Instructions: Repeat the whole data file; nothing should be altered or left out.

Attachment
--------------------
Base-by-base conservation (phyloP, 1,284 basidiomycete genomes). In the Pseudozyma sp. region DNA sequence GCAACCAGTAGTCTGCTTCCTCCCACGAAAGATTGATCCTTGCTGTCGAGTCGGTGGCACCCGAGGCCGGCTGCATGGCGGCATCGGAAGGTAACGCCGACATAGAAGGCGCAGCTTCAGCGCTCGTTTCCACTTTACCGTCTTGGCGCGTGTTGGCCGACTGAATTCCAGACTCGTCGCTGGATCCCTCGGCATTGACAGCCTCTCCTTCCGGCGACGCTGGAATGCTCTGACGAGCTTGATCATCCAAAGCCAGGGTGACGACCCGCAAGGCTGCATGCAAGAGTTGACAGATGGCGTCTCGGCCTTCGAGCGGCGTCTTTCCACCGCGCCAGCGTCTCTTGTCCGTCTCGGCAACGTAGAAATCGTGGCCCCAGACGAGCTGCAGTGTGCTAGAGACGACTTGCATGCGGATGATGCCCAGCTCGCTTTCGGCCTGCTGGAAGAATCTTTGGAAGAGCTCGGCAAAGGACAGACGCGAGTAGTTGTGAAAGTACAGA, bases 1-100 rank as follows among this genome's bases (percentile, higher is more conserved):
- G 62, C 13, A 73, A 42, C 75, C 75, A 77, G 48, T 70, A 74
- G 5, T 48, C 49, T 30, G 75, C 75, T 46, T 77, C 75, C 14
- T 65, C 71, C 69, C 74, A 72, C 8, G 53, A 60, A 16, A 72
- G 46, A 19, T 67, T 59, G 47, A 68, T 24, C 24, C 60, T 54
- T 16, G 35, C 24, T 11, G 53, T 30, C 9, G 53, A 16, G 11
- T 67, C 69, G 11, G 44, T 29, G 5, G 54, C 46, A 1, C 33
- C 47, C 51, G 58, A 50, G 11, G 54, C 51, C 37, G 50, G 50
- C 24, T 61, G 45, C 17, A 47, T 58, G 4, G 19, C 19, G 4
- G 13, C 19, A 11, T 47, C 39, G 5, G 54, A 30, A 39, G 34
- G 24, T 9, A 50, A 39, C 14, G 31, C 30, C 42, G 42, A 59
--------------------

Base-by-base conservation (phyloP, 1,284 basidiomycete genomes). In the Pseudozyma sp. region DNA sequence GCAACCAGTAGTCTGCTTCCTCCCACGAAAGATTGATCCTTGCTGTCGAGTCGGTGGCACCCGAGGCCGGCTGCATGGCGGCATCGGAAGGTAACGCCGACATAGAAGGCGCAGCTTCAGCGCTCGTTTCCACTTTACCGTCTTGGCGCGTGTTGGCCGACTGAATTCCAGACTCGTCGCTGGATCCCTCGGCATTGACAGCCTCTCCTTCCGGCGACGCTGGAATGCTCTGACGAGCTTGATCATCCAAAGCCAGGGTGACGACCCGCAAGGCTGCATGCAAGAGTTGACAGATGGCGTCTCGGCCTTCGAGCGGCGTCTTTCCACCGCGCCAGCGTCTCTTGTCCGTCTCGGCAACGTAGAAATCGTGGCCCCAGACGAGCTGCAGTGTGCTAGAGACGACTTGCATGCGGATGATGCCCAGCTCGCTTTCGGCCTGCTGGAAGAATCTTTGGAAGAGCTCGGCAAAGGACAGACGCGAGTAGTTGTGAAAGTACAGA, bases 1-100 rank as follows among this genome's bases (percentile, higher is more conserved):
- G 62, C 13, A 73, A 42, C 75, C 75, A 77, G 48, T 70, A 74
- G 5, T 48, C 49, T 30, G 75, C 75, T 46, T 77, C 75, C 14
- T 65, C 71, C 69, C 74, A 72, C 8, G 53, A 60, A 16, A 72
- G 46, A 19, T 67, T 59, G 47, A 68, T 24, C 24, C 60, T 54
- T 16, G 35, C 24, T 11, G 53, T 30, C 9, G 53, A 16, G 11
- T 67, C 69, G 11, G 44, T 29, G 5, G 54, C 46, A 1, C 33
- C 47, C 51, G 58, A 50, G 11, G 54, C 51, C 37, G 50, G 50
- C 24, T 61, G 45, C 17, A 47, T 58, G 4, G 19, C 19, G 4
- G 13, C 19, A 11, T 47, C 39, G 5, G 54, A 30, A 39, G 34
- G 24, T 9, A 50, A 39, C 14, G 31, C 30, C 42, G 42, A 59